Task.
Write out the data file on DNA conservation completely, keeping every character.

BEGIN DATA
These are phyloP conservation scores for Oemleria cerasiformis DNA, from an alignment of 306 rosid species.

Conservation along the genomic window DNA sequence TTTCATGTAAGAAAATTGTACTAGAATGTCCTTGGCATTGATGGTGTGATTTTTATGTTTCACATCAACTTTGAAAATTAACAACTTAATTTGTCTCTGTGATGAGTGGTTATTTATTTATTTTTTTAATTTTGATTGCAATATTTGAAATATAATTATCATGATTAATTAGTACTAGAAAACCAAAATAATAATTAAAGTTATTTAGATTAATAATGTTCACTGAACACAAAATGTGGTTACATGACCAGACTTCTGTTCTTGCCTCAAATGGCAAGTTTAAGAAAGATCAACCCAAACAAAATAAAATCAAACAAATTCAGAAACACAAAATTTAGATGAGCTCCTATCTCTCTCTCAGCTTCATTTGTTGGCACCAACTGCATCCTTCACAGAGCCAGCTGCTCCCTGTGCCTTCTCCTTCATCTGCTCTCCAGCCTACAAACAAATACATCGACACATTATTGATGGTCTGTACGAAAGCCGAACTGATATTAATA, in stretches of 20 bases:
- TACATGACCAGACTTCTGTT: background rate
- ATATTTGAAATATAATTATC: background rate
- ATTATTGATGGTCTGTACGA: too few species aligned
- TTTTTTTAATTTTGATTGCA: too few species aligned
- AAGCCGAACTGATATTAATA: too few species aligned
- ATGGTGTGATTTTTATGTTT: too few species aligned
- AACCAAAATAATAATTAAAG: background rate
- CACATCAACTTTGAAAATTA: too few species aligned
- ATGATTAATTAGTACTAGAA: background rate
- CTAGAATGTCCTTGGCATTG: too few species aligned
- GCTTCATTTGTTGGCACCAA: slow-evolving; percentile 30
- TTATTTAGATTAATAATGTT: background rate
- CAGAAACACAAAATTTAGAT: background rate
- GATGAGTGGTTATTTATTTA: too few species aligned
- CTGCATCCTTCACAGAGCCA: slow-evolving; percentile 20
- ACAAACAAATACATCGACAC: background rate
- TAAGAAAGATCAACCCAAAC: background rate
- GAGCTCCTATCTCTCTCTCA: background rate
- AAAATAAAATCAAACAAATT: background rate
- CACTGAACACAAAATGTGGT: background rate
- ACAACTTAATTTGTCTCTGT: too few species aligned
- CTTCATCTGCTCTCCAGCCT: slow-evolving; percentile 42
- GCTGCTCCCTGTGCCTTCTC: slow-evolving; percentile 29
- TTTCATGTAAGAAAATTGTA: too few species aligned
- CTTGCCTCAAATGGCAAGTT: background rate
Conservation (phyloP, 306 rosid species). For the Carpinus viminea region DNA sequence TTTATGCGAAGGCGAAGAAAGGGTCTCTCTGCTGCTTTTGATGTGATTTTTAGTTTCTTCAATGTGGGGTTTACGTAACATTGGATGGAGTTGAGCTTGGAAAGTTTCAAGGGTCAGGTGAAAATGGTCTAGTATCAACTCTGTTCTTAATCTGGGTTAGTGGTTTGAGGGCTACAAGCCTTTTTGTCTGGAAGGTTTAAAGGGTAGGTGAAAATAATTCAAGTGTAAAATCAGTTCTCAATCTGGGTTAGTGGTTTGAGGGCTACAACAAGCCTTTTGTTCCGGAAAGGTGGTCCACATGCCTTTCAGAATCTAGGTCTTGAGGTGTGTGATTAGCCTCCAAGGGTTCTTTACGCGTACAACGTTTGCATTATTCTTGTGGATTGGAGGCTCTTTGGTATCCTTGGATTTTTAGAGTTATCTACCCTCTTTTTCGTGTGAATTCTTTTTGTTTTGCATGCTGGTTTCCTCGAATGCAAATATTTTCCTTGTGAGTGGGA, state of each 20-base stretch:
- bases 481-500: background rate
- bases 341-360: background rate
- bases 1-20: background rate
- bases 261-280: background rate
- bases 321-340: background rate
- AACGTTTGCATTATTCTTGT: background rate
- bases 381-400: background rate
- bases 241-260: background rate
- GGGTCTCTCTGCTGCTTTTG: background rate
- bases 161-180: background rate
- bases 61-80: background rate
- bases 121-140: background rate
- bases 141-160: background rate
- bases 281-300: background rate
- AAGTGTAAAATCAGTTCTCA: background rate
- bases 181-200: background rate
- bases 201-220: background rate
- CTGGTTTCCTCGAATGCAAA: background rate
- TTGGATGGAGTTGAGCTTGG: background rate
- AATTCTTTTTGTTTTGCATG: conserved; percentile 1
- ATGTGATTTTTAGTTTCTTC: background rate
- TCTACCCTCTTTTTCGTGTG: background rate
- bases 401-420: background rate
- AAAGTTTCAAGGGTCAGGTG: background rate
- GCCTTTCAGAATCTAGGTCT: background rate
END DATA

These are phyloP conservation scores for Oemleria cerasiformis DNA, from an alignment of 306 rosid species.

Conservation along the genomic window DNA sequence TTTCATGTAAGAAAATTGTACTAGAATGTCCTTGGCATTGATGGTGTGATTTTTATGTTTCACATCAACTTTGAAAATTAACAACTTAATTTGTCTCTGTGATGAGTGGTTATTTATTTATTTTTTTAATTTTGATTGCAATATTTGAAATATAATTATCATGATTAATTAGTACTAGAAAACCAAAATAATAATTAAAGTTATTTAGATTAATAATGTTCACTGAACACAAAATGTGGTTACATGACCAGACTTCTGTTCTTGCCTCAAATGGCAAGTTTAAGAAAGATCAACCCAAACAAAATAAAATCAAACAAATTCAGAAACACAAAATTTAGATGAGCTCCTATCTCTCTCTCAGCTTCATTTGTTGGCACCAACTGCATCCTTCACAGAGCCAGCTGCTCCCTGTGCCTTCTCCTTCATCTGCTCTCCAGCCTACAAACAAATACATCGACACATTATTGATGGTCTGTACGAAAGCCGAACTGATATTAATA, in stretches of 20 bases:
- TACATGACCAGACTTCTGTT: background rate
- ATATTTGAAATATAATTATC: background rate
- ATTATTGATGGTCTGTACGA: too few species aligned
- TTTTTTTAATTTTGATTGCA: too few species aligned
- AAGCCGAACTGATATTAATA: too few species aligned
- ATGGTGTGATTTTTATGTTT: too few species aligned
- AACCAAAATAATAATTAAAG: background rate
- CACATCAACTTTGAAAATTA: too few species aligned
- ATGATTAATTAGTACTAGAA: background rate
- CTAGAATGTCCTTGGCATTG: too few species aligned
- GCTTCATTTGTTGGCACCAA: slow-evolving; percentile 30
- TTATTTAGATTAATAATGTT: background rate
- CAGAAACACAAAATTTAGAT: background rate
- GATGAGTGGTTATTTATTTA: too few species aligned
- CTGCATCCTTCACAGAGCCA: slow-evolving; percentile 20
- ACAAACAAATACATCGACAC: background rate
- TAAGAAAGATCAACCCAAAC: background rate
- GAGCTCCTATCTCTCTCTCA: background rate
- AAAATAAAATCAAACAAATT: background rate
- CACTGAACACAAAATGTGGT: background rate
- ACAACTTAATTTGTCTCTGT: too few species aligned
- CTTCATCTGCTCTCCAGCCT: slow-evolving; percentile 42
- GCTGCTCCCTGTGCCTTCTC: slow-evolving; percentile 29
- TTTCATGTAAGAAAATTGTA: too few species aligned
- CTTGCCTCAAATGGCAAGTT: background rate
Conservation (phyloP, 306 rosid species). For the Carpinus viminea region DNA sequence TTTATGCGAAGGCGAAGAAAGGGTCTCTCTGCTGCTTTTGATGTGATTTTTAGTTTCTTCAATGTGGGGTTTACGTAACATTGGATGGAGTTGAGCTTGGAAAGTTTCAAGGGTCAGGTGAAAATGGTCTAGTATCAACTCTGTTCTTAATCTGGGTTAGTGGTTTGAGGGCTACAAGCCTTTTTGTCTGGAAGGTTTAAAGGGTAGGTGAAAATAATTCAAGTGTAAAATCAGTTCTCAATCTGGGTTAGTGGTTTGAGGGCTACAACAAGCCTTTTGTTCCGGAAAGGTGGTCCACATGCCTTTCAGAATCTAGGTCTTGAGGTGTGTGATTAGCCTCCAAGGGTTCTTTACGCGTACAACGTTTGCATTATTCTTGTGGATTGGAGGCTCTTTGGTATCCTTGGATTTTTAGAGTTATCTACCCTCTTTTTCGTGTGAATTCTTTTTGTTTTGCATGCTGGTTTCCTCGAATGCAAATATTTTCCTTGTGAGTGGGA, state of each 20-base stretch:
- bases 481-500: background rate
- bases 341-360: background rate
- bases 1-20: background rate
- bases 261-280: background rate
- bases 321-340: background rate
- AACGTTTGCATTATTCTTGT: background rate
- bases 381-400: background rate
- bases 241-260: background rate
- GGGTCTCTCTGCTGCTTTTG: background rate
- bases 161-180: background rate
- bases 61-80: background rate
- bases 121-140: background rate
- bases 141-160: background rate
- bases 281-300: background rate
- AAGTGTAAAATCAGTTCTCA: background rate
- bases 181-200: background rate
- bases 201-220: background rate
- CTGGTTTCCTCGAATGCAAA: background rate
- TTGGATGGAGTTGAGCTTGG: background rate
- AATTCTTTTTGTTTTGCATG: conserved; percentile 1
- ATGTGATTTTTAGTTTCTTC: background rate
- TCTACCCTCTTTTTCGTGTG: background rate
- bases 401-420: background rate
- AAAGTTTCAAGGGTCAGGTG: background rate
- GCCTTTCAGAATCTAGGTCT: background rate